In a win for transparency, a state court judge ordered the California Department of Corrections and Rehabilitation (CDCR) to disclose records regarding the race and ethnicity of parole candidates. This is also a win for innovation, because the plaintiffs will use this data to build new technology in service of criminal justice reform and racial justice.
In Voss v. CDCR, EFF represented a team of researchers (known as Project Recon) from Stanford University and the University of Oregon who are attempting to study California parole suitability determinations using machine-learning models. This involves using automation to review over 50,000 parole hearing transcripts and identify various factors that influence parole determinations. Project Recon’s ultimate goal is to develop an AI tool that can identify parole denials that may have been influenced by improper factors as potential candidates for reconsideration. Project Recon’s work must account for many variables, including the race and ethnicity of individuals who appeared before the parole board.
Project Recon is a promising example of how AI might be used to identify and correct racial bias in our criminal justice system.
In September 2018, Project Recon requested from CDCR race and ethnicity information of parole candidates. CDCR denied the request, claiming that the information was not subject to the California Public Records Act (CPRA). Instead, CDCR shuttled the researchers through its discretionary research review process, where they remained in limbo for nearly a year. Ultimately, the head of the parole board declined to support the team’s request because one of its members had previously published research critical of California’s parole process.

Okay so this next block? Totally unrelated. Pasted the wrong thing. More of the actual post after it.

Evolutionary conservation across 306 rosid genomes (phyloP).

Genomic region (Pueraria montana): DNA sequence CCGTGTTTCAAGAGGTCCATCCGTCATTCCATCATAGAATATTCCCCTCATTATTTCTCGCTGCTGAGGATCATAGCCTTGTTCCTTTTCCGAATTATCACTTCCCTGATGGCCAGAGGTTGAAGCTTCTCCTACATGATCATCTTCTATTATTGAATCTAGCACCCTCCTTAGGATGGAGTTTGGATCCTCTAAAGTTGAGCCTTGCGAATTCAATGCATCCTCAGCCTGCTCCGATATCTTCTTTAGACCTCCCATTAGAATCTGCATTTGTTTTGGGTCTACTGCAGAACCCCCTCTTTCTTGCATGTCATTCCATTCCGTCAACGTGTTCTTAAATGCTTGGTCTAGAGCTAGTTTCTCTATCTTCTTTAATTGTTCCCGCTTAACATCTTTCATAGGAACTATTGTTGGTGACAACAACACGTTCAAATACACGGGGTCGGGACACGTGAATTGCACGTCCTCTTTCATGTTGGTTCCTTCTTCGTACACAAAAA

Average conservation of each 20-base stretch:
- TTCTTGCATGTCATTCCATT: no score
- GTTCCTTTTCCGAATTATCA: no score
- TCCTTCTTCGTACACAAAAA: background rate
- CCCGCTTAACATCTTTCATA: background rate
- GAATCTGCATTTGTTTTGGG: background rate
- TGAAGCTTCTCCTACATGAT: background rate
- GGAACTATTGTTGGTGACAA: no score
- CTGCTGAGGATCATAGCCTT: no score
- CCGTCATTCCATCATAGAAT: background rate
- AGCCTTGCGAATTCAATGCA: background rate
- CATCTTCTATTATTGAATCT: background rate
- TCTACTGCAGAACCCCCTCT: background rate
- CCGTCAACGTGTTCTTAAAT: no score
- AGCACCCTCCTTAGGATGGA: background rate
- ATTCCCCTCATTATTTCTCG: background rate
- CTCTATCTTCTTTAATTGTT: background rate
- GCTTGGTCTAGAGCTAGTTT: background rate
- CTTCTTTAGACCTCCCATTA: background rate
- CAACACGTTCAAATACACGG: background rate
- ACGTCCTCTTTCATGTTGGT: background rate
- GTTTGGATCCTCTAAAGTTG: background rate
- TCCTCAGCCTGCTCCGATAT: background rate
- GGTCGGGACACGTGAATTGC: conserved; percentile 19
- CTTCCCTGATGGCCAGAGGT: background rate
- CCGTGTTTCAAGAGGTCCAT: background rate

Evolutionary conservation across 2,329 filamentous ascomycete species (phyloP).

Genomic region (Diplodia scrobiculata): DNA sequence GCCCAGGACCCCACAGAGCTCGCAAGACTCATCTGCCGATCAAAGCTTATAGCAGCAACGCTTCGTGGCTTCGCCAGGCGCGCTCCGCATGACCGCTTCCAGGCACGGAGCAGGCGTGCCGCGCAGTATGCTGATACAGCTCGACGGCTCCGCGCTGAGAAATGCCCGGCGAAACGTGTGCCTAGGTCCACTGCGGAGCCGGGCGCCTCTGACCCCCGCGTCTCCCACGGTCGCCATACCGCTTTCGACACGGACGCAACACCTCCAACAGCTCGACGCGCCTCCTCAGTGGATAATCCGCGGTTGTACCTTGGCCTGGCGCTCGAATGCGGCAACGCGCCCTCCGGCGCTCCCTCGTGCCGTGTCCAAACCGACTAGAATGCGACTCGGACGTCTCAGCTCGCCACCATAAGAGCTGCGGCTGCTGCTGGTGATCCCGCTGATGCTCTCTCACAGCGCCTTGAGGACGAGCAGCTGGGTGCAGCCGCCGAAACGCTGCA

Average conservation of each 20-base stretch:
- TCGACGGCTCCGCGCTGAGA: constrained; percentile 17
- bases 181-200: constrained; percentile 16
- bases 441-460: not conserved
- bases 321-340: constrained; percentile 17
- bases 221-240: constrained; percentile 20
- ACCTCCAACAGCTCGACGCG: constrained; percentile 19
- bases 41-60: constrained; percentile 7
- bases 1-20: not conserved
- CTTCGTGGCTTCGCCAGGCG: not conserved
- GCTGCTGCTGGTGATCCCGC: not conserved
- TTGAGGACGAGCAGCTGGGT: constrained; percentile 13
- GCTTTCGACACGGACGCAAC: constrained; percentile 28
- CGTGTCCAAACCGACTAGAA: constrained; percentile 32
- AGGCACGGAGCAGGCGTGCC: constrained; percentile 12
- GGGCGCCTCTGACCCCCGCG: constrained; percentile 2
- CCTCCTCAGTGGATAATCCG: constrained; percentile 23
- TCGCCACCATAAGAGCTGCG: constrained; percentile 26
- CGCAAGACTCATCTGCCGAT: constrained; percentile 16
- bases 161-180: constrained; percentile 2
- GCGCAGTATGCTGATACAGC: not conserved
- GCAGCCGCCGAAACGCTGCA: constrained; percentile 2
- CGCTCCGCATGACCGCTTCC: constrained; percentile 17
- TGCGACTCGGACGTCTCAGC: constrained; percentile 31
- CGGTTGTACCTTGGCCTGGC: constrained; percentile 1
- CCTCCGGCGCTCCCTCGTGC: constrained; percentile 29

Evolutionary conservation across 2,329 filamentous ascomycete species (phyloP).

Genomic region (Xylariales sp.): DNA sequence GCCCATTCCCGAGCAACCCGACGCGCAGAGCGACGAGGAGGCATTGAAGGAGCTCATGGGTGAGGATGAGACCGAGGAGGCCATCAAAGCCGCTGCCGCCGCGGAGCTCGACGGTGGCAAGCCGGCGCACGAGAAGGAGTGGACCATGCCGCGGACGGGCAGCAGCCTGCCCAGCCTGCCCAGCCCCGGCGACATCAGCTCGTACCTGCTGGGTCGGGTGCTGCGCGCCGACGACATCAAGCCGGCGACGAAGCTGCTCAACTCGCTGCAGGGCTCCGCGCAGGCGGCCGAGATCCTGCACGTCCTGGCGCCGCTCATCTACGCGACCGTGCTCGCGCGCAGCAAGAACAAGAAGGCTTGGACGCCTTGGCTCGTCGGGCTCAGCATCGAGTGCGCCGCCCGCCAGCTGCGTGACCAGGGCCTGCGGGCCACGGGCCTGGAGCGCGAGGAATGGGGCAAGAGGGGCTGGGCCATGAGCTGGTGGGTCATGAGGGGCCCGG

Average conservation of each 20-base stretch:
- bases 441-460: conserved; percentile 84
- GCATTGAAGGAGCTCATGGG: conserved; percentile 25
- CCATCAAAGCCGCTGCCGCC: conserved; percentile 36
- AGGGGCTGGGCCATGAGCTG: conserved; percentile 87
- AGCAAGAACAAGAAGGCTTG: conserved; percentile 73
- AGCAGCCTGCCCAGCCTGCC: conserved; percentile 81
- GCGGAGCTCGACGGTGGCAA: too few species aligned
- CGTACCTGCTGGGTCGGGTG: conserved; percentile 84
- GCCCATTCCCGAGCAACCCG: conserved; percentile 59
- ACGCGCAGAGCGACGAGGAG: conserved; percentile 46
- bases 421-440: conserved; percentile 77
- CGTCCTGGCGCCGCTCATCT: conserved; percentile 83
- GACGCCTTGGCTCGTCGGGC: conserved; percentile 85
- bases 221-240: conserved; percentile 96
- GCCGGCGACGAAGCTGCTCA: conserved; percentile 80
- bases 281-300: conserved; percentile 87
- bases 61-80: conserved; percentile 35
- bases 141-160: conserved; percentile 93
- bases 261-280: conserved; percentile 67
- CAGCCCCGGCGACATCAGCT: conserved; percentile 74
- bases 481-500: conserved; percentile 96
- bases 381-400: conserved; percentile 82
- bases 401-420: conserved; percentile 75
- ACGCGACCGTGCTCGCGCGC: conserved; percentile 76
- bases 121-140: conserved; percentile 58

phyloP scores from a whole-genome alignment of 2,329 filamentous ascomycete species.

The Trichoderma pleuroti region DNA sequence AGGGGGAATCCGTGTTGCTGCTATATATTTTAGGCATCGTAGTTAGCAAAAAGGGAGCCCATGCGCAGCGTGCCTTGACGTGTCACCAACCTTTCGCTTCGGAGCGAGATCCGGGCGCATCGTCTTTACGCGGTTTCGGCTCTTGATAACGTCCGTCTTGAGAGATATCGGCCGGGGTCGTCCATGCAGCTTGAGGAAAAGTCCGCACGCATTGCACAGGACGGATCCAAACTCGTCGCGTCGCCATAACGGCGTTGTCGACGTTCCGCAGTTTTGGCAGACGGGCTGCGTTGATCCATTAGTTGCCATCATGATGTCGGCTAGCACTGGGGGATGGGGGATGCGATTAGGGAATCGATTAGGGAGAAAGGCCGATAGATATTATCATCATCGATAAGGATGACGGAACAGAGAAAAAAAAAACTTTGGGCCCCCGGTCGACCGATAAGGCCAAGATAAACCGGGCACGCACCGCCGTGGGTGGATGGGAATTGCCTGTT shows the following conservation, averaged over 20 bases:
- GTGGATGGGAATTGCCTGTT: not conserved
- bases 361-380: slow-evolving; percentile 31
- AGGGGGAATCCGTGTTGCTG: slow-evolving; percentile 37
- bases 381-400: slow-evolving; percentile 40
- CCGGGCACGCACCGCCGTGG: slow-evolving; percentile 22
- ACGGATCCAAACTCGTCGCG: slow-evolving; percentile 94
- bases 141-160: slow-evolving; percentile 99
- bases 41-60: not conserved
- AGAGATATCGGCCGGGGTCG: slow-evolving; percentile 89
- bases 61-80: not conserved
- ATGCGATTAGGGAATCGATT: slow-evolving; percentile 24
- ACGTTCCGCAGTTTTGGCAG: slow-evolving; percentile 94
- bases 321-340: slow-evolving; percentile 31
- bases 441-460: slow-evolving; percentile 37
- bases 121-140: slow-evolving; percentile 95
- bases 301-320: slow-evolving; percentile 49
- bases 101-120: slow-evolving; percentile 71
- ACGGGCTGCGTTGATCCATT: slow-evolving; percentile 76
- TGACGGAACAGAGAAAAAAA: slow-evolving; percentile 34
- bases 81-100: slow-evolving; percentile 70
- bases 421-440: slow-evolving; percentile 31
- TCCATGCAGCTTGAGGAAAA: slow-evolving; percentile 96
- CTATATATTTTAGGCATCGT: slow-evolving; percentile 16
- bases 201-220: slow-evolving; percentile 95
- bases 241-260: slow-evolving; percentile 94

In June 2020, EFF filed a lawsuit on behalf of Project Recon alleging that CDCR violated the CPRA and the First Amendment. Soon after, our case was consolidated with a similar case, Brodheim v. CDCR. We moved for a writ of mandate ordering CDCR to disclose the race data.
In its opposition, CDCR claimed it was protecting the privacy of incarcerated people, and that race data constituted “criminal offender record information” and was therefore exempt from disclosure. EFF pointed out that the public interest in disclosure is high—especially since racial disparities in the criminal justice system are a national topic of conversation—and thus was not outweighed by the public interest in nondisclosure. EFF also argued that race data could not constitute “criminal offender record information” since race has nothing to do with someone’s criminal record, but rather is demographic information.
The court agreed. It reasoned that the public has a strong public interest in disclosure of race and ethnicity data of parole candidates:
[T]his case unquestionably involves a weighty public interest in disclosure, i.e., to shed light on whether the parole process is infected by racial or ethnic bias. The importance of that public interest is vividly highlighted by the current national focus on the role of race in the criminal justice system and in American society generally . . . . Disclosure insures that government activity is open to the sharp eye of public scrutiny.
Accordingly, the court ordered CDCR to produce the requested records. Last week, CDCR declined to appeal the court’s decision and produced the records.
Apart from being a win for transparency and open government, this case also is important for racial justice. As we identified in our briefing, CDCR has a history of racial bias, which the U.S. Supreme Court and California appellate courts alike have recognized. That makes it all the more important for information about potential racial disparities in parole determinations to be open for the public to analyze and debate.
Moreover, this case is a win for beneficial AI innovation. In a world where AI is often proposed for harmful and biased uses, Project Recon is an example of AI for good. Rather than substitute for human decision-making, the AI that Project Recon is attempting to build would shed a light on human decision-making by reviewing past decisions and identifying where bias may have played a role. This innovative use of technology to identify systemic biases, including racial disparities, is the type of AI use we should support and encourage.